to be a child who grew
emphasize that the
Pride to the students
they suspect the thief
meaning. Explain that
up during the times of
students will use clues
and pause at points
might be. Ask why
in songs, the lyrics or
segregation. Many
from the text and
throughout the book
they think the thief is
words are our text.
adults felt very
illustrations along
to model and practice
a certain person.
Play the song, Count
strongly about
with their existing
inferring.

5. Highlight student
on Me by Bruno
segregation and in
background
3. After reading the first
explanations that refer
Mars.
some areas African
knowledge to infer the
part of the first page,
to a clue from the
3. Use the Inferring the
Americans were
meanings of words.
pause to model
passage or a piece of
Meaning of Songs
physically harmed or 3. Read the book aloud
inferring. Ask the
background
handout to model
killed if they
to the class. While
students, What can
knowledge. Introduce
writing down lyric
challenged the
reading, pause when
we infer about the
the formal terms text
clues from the song
segregation system.
Henry uses the
mothers choice to sit
clue and
that tell what the song 2. Encourage the
following words in his
at the back of the bus?
background
is about. Some lyric
students to keep this
story: zimulis, deski,
I see that all the white
knowledge. Explain
clues from this song
background
pordo, szkila, piksas,
people on the bus are
that inferences are
include, Count on
information in mind as
cucalations, and
sitting near the front
made when a person
me like 123 and Ill
they listen to The
sighing flosser.
and the black people
combines a piece of
be there and Youll
Other Side by
Provide an example of
are sitting towards the
information from the
be there, cause thats
Jacqueline Woodson.
expected student
back. I know that
text with something
what friends are
Remind the students
responses and
segregation separated
they already know, to
supposed to do
of the importance of
connections for the
white and black
decide something
Reflect on our own
background
word zimulis.
people in many public
about what they are
knowledge of what it
information in the
Explain that we can
places. I can infer that
reading or
means to be a good
inference formula. Use
tell this is Henrys
the family sat at the
experiencing.
friend. Explain that
the inference anchor
word for pencil
back of the bus
6. Create a visual
we can infer from the
chart to point out that
because we know
because the bus was
representation of the
lyrics Count on me
the students will
what pencils look like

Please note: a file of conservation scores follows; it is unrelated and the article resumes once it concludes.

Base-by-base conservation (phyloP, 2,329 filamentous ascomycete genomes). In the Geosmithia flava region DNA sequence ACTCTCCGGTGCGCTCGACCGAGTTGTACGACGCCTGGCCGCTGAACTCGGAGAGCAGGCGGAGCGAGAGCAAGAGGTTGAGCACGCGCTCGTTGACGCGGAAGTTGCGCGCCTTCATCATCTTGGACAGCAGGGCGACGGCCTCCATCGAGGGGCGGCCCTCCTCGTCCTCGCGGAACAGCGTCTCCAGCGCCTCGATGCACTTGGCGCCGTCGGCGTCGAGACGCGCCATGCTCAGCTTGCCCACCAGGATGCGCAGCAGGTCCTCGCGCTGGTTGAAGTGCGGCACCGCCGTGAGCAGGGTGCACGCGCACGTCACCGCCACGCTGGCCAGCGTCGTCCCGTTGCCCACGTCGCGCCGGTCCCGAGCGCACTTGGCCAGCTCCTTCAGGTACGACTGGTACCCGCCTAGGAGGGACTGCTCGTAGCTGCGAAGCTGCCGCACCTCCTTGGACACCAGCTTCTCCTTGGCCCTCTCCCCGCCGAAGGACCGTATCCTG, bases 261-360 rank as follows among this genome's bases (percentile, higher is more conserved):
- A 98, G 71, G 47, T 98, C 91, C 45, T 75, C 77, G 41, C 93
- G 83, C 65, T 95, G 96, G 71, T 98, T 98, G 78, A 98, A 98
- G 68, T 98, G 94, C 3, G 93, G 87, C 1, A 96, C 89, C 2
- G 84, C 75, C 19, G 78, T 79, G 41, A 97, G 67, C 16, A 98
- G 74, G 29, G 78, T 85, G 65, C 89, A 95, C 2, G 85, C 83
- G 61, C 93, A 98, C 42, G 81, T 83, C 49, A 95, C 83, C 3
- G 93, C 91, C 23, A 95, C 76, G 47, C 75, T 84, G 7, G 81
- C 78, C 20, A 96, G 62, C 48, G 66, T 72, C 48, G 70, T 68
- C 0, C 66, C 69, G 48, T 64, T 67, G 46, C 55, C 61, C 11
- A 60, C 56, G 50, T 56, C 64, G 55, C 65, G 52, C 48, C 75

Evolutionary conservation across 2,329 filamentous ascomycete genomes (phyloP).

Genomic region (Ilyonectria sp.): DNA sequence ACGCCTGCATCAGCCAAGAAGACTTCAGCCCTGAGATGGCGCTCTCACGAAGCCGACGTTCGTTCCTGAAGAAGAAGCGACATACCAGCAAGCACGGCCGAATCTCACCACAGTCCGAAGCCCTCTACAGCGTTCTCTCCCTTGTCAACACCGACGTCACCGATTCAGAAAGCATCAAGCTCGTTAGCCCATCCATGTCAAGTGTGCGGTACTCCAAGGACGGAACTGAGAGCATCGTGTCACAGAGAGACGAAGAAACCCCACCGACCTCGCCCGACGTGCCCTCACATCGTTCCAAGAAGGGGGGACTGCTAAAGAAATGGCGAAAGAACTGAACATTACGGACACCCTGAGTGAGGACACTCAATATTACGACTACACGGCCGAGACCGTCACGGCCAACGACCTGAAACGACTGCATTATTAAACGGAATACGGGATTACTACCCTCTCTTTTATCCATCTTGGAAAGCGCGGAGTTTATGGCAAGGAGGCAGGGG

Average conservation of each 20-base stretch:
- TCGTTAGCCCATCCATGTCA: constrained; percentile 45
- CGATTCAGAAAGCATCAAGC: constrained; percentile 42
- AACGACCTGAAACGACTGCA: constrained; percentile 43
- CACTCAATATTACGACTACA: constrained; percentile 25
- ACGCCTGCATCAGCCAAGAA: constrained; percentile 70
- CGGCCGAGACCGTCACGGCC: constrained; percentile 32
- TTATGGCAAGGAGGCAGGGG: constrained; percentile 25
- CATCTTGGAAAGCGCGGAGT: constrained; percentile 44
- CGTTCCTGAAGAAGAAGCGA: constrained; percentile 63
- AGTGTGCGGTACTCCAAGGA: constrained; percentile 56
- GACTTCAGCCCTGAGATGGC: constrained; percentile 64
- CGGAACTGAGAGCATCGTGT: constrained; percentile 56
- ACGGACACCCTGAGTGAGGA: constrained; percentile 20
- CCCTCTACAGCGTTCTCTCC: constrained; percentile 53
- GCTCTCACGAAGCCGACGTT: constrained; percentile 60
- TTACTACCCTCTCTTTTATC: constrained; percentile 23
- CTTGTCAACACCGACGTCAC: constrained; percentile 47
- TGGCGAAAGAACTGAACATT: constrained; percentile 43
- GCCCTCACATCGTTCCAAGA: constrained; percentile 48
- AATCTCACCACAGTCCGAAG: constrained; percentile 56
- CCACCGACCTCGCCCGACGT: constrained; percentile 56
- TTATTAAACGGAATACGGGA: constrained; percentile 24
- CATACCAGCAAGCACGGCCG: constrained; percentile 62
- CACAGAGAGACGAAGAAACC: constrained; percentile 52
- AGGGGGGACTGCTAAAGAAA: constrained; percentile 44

segregated.
inference formula:
like 123 and Ill be
combine their
and there is a picture 4. Also pause after
Background
there and our
knowledge of
of a pencil on the
reading about
Knowledge + Text
background
segregation with text
page.
Grandmamas
Clues = Inference
knowledge that
clues they observe to 4. Point out that the
decision to walk
friends help each
make inferences as
meaning of the words,
downtown instead of
other in difficult times
they experience the
piksas deski and
riding the bus. Ask
to infer that this song
book.
cucalations can be
the students what we
is about relying on a 3. Read The Other Side
inferred because we
can infer about the
friend.
to the students and
can use our
reason Grandmama

4. Explain that the


pause periodically to
background
students will listen for
talk through the
knowledge of the
their own lyric clues
inferring process.
words picture
and think about their 4. After reading the first
desk and
own background
page pause and pose
calculations along
knowledge for the
the question, I see
with the illustrations
songs: Here Comes
that this text explains
in the book to infer
the Sun by The
that Clovers mother
what Henry means.
Beatles and ROAR by
does not want her to
4. Following the read
Katy Perry.
cross this fence. What
aloud, challenge the
5. Following the
can we infer about the
students to create a
completion of the two
reason it was unsafe
word for a peer to
songs, ask students to
for Clover to cross the
infer the meaning of.
share their inferences
fence? Highlight
Emphasize that
and the background
student responses that
students begin by
knowledge and lyric
draw on the
choosing a word they
clues they used to
background
know. Explain that the
infer the meaning of
knowledge that
students will change
the songs.
segregation sometimes
the spelling of the
made it dangerous for
word or create an
African Americans to
unrelated word
interact with white
accompanied by a
people or to go into
picture or a sentence
areas that were
using the word. The
specifically white
students will then
areas. Guide the
attempt to infer the
students toward
meaning of their
explaining a statement
partners word.
similar to, We can
*An interesting
infer from the
connection to word
mothers warning and
5.

made this decision.


Highlight student
responses that include
text clues as well as
background